Introduction to Facilities Planning and Maintenance
The physical surroundings of hotels and restaurants provide the backdrop for all service interactions; however, they are usually only noticed when they are not working correctly. Customers' opinions of restaurants are affected by the physical surroundings. An effective hospitality manager must be capable of communicating with the professionals that design and maintain the physical systems. When the design of a facility limits the manager's ability to make a profit, s/he needs to be able to participate in the redesign. When the air conditioning, heating, or other physical system fails, the manager must be able to provide the service engineer with the correct information. Some managers believe that if their job is to supervise the front desk, or to sell conventions, they shouldn't have to worry about the lack of air conditioning in the guest rooms. This attitude only jeopardizes the success of the hotel, as dissatisfied guests don't return.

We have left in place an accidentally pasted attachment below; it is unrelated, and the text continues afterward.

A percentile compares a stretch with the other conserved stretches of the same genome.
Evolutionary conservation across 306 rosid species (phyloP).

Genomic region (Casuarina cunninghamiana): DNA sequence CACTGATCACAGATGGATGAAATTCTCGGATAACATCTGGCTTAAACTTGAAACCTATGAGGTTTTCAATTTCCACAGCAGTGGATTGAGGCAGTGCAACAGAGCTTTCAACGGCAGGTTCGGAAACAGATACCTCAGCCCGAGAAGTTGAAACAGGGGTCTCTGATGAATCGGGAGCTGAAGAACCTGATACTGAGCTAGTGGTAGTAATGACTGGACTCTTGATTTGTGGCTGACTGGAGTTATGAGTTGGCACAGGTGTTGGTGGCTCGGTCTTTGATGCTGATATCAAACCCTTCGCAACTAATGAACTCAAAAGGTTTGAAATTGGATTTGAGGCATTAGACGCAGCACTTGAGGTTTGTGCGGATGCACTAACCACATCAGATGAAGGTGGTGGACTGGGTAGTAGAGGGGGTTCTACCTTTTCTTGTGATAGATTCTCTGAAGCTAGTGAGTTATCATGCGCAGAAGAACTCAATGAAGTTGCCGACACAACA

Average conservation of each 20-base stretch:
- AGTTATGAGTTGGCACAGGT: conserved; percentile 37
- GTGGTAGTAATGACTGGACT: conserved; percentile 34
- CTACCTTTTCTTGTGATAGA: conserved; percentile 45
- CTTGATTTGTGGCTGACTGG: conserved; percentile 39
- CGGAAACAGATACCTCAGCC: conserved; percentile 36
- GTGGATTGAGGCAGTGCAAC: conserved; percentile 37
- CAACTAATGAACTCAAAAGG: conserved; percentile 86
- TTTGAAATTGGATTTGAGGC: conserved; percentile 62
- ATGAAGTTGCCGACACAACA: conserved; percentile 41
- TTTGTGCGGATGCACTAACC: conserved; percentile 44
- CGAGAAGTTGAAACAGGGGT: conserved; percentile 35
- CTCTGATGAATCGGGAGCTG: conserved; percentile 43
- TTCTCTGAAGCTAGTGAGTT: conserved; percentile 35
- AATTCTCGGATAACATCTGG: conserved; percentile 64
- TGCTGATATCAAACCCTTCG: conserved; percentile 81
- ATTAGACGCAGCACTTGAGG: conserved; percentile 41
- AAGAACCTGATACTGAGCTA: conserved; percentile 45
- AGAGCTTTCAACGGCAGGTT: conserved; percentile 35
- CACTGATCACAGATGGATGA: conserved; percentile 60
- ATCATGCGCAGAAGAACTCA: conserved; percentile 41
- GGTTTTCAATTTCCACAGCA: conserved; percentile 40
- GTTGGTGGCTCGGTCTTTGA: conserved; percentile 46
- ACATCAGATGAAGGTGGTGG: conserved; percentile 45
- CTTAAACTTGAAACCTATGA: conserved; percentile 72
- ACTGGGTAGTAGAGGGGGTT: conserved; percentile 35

As a general or regional manager, you will need to make capital expenditure decisions related to the physical systems. With a basic understanding of these systems, your decisions will be more effective. This course has been designed to help students interact productively with hospitality engineers and design professionals. While managers may not have to fix equipment or install heaters, they should understand the complexity of these tasks and respect the position of the hospitality engineer and other design professionals.
For registered students, course materials may be accessed at: http://cms.psu.edu